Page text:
Justin O’Berne goes in depth on the differences between the two mapping products:
It’s interesting: I can easily find hundreds of articles that’ll tell me the differences between an Apple iPad and a Microsoft Surface, or even the differences between iOS and Android. But I can’t find anything comparing Google Maps and Apple Maps, despite how important they’ve become.
Although there isn’t a conclusion as to which is better, it does provide a fascinating look at what items are labeled at what zoom level and the differing philosophies behind each.
Fraser Speirs is doing some great work with old iPads:
I’m starting a new short-term project to raise money to send iPads to the Barefoot College in India.
My friend Srini Swaminathan recently asked me if we had any iPads that we could donate to the project he’s working with in India. We didn’t actually have any right then but we are coming up to the end of our lease at school and I thought there might be an opportunity.
Our lease requires that we either send the iPads back to the leasing company or buy the lease out. To buy out, we would need to pay back the fair market value of the iPads, which is currently about £100 per unit and we have 110.
I spoke to our leasing company and they generously offered a cut in the buyout price to support my plan and my intention is to try and crowd-fund the rest of the money from people who read this blog, listen to my podcasts and follow me on Twitter.
How well do you remember 2003? It was the year that 13 people were killed and 57 hurt when a porch collapsed in Lincoln Park. R.E.M. played the United Center. And in one of the most Mayor Daley events in Mayor Daley history, Mayor Daley ordered a team of bulldozers to destroy Meigs Field airport in the middle of the night.
It was also the year that Apple (then called Apple Computer) opened its Chicago flagship store at 679 North Michigan Avenue. It is store number 59, and the only Apple Store with an Apple logo-shaped window. […]
Soon the Apple Store that was the height of Steve Jobs’ retail aesthetic will be no more. The post-Jobs Apple is busy right now building a magnificent new semi-underground shopping experience a few blocks south. And right now the best guess is that the old Apple Store, and everything else on the western half of the block, will be bulldozed to make way for something grander. Better. Taller.
Growing up just outside of Chicago, this was the Apple Store in the area and I had the opportunity to visit a few times, but the most memorable visit was about a week after the original iPhone launch. It’ll be sad to see this store go, but if the replacement is anything like the other new locations, it’ll be an excellent upgrade.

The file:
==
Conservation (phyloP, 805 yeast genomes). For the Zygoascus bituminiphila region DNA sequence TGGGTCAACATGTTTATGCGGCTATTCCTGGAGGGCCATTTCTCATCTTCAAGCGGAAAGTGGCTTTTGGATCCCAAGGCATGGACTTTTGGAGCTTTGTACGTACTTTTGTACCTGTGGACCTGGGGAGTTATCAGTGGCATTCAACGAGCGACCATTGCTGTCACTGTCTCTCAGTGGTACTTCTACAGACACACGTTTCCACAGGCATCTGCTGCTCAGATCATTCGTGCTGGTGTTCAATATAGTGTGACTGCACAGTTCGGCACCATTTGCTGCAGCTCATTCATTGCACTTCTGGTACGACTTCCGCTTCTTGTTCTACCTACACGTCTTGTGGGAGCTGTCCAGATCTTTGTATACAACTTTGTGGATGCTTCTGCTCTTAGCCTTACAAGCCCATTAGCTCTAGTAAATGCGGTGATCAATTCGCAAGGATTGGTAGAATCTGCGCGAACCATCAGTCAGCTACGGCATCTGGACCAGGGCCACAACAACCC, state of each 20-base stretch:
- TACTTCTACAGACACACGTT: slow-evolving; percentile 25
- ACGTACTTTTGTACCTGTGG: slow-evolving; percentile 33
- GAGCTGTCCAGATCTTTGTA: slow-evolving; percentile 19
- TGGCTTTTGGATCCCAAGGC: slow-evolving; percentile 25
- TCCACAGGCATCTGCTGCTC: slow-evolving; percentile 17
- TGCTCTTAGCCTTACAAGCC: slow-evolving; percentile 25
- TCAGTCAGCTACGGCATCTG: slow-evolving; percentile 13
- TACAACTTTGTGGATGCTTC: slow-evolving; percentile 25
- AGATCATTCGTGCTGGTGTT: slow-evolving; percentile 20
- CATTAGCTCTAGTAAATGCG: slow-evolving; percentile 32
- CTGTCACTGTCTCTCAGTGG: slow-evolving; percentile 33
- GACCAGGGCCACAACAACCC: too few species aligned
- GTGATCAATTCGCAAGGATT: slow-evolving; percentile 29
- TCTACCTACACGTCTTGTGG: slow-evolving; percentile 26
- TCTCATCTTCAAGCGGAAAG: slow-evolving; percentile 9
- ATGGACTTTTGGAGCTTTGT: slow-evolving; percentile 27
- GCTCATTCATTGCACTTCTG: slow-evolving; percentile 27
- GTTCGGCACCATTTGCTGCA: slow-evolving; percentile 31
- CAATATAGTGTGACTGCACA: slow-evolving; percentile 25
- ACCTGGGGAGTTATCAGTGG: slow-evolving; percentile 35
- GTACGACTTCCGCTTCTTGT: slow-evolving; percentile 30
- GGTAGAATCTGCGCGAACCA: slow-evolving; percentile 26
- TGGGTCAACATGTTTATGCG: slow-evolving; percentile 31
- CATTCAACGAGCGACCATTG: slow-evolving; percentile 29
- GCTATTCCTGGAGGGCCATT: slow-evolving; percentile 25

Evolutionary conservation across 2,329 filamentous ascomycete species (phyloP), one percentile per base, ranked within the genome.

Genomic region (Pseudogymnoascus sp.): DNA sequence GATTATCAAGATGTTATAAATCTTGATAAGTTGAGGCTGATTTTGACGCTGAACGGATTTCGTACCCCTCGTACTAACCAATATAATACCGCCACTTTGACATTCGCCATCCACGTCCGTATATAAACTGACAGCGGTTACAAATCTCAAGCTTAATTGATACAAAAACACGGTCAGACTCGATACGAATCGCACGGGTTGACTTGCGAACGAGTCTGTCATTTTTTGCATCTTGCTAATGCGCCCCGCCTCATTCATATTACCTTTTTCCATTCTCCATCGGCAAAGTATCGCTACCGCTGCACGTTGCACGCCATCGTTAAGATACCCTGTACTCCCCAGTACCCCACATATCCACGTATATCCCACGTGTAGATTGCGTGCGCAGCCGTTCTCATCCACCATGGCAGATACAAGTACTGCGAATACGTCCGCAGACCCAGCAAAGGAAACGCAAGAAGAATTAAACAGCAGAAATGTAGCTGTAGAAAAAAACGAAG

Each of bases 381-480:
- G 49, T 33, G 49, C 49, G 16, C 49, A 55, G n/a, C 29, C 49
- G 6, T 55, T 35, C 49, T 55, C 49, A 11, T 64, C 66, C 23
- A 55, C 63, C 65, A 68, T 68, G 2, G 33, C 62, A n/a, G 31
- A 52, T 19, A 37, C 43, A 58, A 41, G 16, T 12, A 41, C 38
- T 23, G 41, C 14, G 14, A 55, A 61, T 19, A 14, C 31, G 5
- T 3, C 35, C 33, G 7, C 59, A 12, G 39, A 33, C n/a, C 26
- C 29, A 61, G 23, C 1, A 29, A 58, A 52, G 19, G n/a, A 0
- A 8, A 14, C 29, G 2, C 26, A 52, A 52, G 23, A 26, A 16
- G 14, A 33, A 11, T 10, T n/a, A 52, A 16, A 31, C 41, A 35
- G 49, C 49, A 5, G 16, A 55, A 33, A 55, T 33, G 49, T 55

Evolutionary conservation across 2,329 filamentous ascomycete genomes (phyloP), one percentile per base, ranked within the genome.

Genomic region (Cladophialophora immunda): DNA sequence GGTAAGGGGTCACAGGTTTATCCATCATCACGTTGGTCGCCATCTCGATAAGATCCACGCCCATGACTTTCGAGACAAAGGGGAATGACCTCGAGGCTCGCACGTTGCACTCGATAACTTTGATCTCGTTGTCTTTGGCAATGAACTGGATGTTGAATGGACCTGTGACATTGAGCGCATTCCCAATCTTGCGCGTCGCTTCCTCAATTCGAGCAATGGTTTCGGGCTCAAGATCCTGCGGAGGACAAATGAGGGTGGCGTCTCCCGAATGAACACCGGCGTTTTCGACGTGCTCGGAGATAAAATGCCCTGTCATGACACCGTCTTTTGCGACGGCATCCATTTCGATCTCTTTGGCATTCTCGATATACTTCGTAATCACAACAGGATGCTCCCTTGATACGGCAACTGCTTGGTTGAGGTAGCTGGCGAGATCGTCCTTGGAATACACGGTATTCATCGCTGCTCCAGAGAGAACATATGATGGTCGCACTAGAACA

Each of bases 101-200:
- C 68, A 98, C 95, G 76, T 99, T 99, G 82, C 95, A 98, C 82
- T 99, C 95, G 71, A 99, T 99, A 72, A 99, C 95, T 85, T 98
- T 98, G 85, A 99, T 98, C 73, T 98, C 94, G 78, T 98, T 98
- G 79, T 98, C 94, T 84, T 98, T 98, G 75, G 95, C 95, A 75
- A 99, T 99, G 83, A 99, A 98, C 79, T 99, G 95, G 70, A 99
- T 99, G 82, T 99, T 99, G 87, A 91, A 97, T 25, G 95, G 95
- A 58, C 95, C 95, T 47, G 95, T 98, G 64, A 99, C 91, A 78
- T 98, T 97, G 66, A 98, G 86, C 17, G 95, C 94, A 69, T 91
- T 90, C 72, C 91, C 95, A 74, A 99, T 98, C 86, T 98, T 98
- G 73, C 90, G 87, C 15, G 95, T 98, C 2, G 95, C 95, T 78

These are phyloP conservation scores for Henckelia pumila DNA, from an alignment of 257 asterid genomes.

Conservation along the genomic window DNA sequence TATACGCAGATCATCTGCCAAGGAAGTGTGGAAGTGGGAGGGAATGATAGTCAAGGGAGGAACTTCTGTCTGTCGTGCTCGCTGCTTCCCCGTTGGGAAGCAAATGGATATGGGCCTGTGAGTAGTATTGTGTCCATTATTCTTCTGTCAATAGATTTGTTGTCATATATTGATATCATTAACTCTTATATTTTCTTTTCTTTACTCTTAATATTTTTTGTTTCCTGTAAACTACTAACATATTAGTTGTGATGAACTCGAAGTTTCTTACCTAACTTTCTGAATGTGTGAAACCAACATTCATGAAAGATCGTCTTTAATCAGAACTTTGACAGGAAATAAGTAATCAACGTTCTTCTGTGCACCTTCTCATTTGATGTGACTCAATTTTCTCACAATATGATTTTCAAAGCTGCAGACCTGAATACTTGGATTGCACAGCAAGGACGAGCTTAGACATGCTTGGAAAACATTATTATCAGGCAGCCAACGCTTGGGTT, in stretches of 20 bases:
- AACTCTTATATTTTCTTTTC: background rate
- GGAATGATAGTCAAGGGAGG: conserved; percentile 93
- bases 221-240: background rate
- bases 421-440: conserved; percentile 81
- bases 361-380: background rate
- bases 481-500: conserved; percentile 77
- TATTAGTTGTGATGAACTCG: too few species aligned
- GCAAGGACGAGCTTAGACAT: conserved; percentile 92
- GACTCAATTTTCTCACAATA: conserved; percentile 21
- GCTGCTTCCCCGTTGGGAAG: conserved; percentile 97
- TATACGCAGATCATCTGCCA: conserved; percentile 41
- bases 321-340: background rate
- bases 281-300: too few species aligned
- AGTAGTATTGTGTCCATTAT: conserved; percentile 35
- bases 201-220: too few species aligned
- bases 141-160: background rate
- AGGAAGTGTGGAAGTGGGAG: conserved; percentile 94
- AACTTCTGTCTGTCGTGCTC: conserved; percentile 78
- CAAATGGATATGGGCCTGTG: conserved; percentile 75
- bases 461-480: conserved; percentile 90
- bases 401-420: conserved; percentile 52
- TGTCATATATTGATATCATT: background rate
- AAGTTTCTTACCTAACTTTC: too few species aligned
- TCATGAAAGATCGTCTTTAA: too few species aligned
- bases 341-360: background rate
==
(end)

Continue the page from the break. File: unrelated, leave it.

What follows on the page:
Federico Viticci shares the appeal of the mixtape and how it’s become a lost art:
The idea was, when you create a connection between people and connections between objects and melodies, you can make music with anything and anyone. His lesson for us wasn’t to play a flute that we had been told to buy – he was trying to say that there’s music everywhere and in every one of us if we allow ourselves to go look for it. There can be always music.
Tim Hardwick for MacRumors:
Apple and the Maine Department of Education have offered to swap school iPads for MacBooks at no additional cost, after it emerged that students and teachers overwhelmingly favor the use of laptops in class.
According to a report in the Lewiston-Auburn Sun Journal, schools in Auburn and other districts in Maine are set to benefit from the “Refresh” swap, following surveys of students and teachers across grades 7 through 12, which revealed that 88.5 percent of teachers and 74 percent of students preferred laptops over iPads.
iPads were perceived to have poor educational value in the classroom and were often used to play games in class, while laptops allowed students better opportunities for school work. The preference gap widened even more when it came to older students, who saw laptops as better devices for coding and programming tasks.
Although I know there are many, many teachers that work hard and put in way more time than their paychecks reflect, it sounds like a handful from the original article are morons with technology. You can’t turn an iPad into a viable education device for the classroom? Once again, the iPad gets dinged because it’s not a “real computer” and it sounds like some of the teachers and administrators wrote it off before they took the time to learn about some of the content-creation capabilities. Besides that, one could assume that nobody planned the deployment, instead leaving the iPads fully open for students to do whatever they wanted. Although I applaud Apple for sticking their neck out to keep the the Maine Department of Education as a customer, I worry the MacBook deployment will be just as sloppy. Furthermore, what makes anyone think students won’t play games or socially loaf on their MacBooks?